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November 10, 2007

New Targeted Approach To Light-Activated Cancer Drugs With Tumor-Seeking Antibodies Shows Promise

Topics: Medical Science News

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The research team, led by scientists from Imperial and the Imperial spin-out company PhotoBiotics, has shown that their antibody-carrying light-sensitive drugs have effected complete tumour regression in an animal model.
New research at Imperial College of London's Department of Life Sciences suggests that combining light-activated cancer drugs with tumour-seeking antibodies could provide a more effective way of treating many cancers.
Using light-activated drugs to treat cancer is known as photodynamic therapy (PDT). This treatment involves focusing drugs on diseased tissues, and then illuminating the area with a cold laser which sets off a chain reaction in the cancerous tissue, converting oxygen to a highly toxic type of oxygen-like bleach, which destroys cells in the vicinity. PDT has been shown to be successful in treating head and neck, prostate and skin cancers.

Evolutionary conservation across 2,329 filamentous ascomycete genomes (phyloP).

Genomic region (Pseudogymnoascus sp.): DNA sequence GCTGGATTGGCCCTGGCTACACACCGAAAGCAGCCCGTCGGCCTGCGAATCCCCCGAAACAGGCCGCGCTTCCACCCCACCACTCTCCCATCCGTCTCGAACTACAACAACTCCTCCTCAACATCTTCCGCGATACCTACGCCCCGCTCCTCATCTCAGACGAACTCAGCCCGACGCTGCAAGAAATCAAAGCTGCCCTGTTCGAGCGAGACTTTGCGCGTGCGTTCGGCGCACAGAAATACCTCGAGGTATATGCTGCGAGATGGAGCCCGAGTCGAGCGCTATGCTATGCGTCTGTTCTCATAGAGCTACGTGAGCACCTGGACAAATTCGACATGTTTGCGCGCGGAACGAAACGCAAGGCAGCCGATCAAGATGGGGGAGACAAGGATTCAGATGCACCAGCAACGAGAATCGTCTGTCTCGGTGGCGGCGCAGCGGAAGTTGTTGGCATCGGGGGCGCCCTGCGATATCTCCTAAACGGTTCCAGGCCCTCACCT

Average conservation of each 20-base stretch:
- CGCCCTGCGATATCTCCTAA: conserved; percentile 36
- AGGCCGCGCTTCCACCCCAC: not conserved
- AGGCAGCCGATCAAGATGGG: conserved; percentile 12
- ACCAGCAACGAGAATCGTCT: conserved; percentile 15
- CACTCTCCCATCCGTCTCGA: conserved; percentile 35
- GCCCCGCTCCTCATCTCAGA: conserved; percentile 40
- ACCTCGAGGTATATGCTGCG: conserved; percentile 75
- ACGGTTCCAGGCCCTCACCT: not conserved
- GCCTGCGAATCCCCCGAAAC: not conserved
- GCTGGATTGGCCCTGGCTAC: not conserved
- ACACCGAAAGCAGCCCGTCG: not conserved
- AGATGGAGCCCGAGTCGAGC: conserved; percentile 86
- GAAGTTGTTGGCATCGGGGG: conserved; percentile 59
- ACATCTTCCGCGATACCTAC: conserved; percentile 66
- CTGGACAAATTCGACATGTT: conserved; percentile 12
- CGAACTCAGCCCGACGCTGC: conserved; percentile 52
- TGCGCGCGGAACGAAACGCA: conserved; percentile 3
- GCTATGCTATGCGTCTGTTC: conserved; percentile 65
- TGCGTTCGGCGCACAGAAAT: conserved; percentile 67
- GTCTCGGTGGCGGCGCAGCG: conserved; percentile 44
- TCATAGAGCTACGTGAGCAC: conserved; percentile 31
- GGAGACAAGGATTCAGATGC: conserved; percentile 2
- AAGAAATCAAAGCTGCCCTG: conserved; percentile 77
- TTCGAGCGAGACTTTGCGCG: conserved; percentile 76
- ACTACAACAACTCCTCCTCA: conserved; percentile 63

However, current PDT is limited by the inefficiency with which the light-activated drugs are able to specifically target tumours. This can mean that the light-activated drugs can circulate in the patient's body for some time after the treatment, leaving patients light-sensitive and prone to skin damage. The research team behind the new study think their results show they can solve this problem by ensuring the drugs get straight to the cancerous cells, and do not affect the rest of the body.

Continue reading: New Targeted Approach To Light-activated Cancer Drugs

Related: Light Activated Anticancer Drug Targeted To DNA Using Cisplatin Like Sub-units

Posted by Richard at November 10, 2007 9:42 PM


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